From the programmer's perspective, there are quite a lot of things you can do with the Netscape Web Browser. These activities fall into two broad groups. The first thing you can do is extend the functionality of the browser. This normally means providing a Plug- In or defining new protocol handlers. The second thing you can do is to use the existing functionality of the browser in your own programs. This mostly means using DDE to control the browser, or using it as an OLE Server.
The book starts with a very brief outline of the Netscape APIs and a highly condensed introduction to OLE Automation and a chapter on how to create an Automation Controller Class. While these are both useful, I doubt that they would be enough if you have no previous experience of COM. You might need to get up to speed on COM/OLE/etc. first from another book before starting this one.
The real worth of this book lies in the remaining chapters, which are specifically about using the Netscape APIs. This starts with using the DDE Interface. The book gives a comprehensive summary of the DDE Topics supported by Netscape and gives some good examples of their use, such as using Netscape to resolve URLs, controlling the browser window position and size and logging sites visited.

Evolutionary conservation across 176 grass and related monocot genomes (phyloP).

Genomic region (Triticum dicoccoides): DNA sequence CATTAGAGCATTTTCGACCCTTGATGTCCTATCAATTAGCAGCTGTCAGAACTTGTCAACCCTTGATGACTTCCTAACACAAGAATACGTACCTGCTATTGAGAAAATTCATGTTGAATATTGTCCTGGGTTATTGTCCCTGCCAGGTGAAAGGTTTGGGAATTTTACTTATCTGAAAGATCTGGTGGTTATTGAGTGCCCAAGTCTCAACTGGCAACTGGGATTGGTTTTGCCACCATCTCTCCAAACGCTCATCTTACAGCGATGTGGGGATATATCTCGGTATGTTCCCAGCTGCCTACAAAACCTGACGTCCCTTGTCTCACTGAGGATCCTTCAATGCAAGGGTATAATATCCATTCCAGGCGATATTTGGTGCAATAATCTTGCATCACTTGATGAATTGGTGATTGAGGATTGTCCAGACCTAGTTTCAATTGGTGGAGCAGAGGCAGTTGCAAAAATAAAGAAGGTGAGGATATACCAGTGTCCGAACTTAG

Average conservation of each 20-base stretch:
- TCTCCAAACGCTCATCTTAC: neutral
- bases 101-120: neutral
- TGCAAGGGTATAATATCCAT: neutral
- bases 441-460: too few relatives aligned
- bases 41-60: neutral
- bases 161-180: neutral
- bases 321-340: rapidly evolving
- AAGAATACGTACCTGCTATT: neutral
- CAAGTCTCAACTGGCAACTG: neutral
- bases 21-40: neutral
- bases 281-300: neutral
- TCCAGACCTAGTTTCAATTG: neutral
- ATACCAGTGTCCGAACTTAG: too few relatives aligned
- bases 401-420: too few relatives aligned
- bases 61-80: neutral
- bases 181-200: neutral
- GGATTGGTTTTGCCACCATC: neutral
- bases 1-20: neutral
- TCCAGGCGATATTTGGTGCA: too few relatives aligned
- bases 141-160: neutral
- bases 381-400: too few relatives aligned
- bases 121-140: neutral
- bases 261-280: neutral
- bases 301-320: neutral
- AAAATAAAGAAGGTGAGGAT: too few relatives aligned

The book then moves on to accessing Netscape through OLE, which allows you to access some of the browser's functionality from your own programs. Although this chapter is useful, I found it a bit thin. I think this is one area where the book could do with some beefing up. There is quite a good chapter on implementing Protocol Handlers and another specifically on interfacing to Lotus Notes. The later chapters in the book deal with how to extend Netscape by defining your own protocol handlers and custom MIME viewers.
I am a bit in two minds about this book. It gave a fairly good introduction to most aspects of programming with Netscape, but I frequently felt the want of more information. Given that there aren't a huge number of books on the topic, this is probably as good a place to start as any, but I don't think you will find it sufficient by itself. A good book, but not a great book.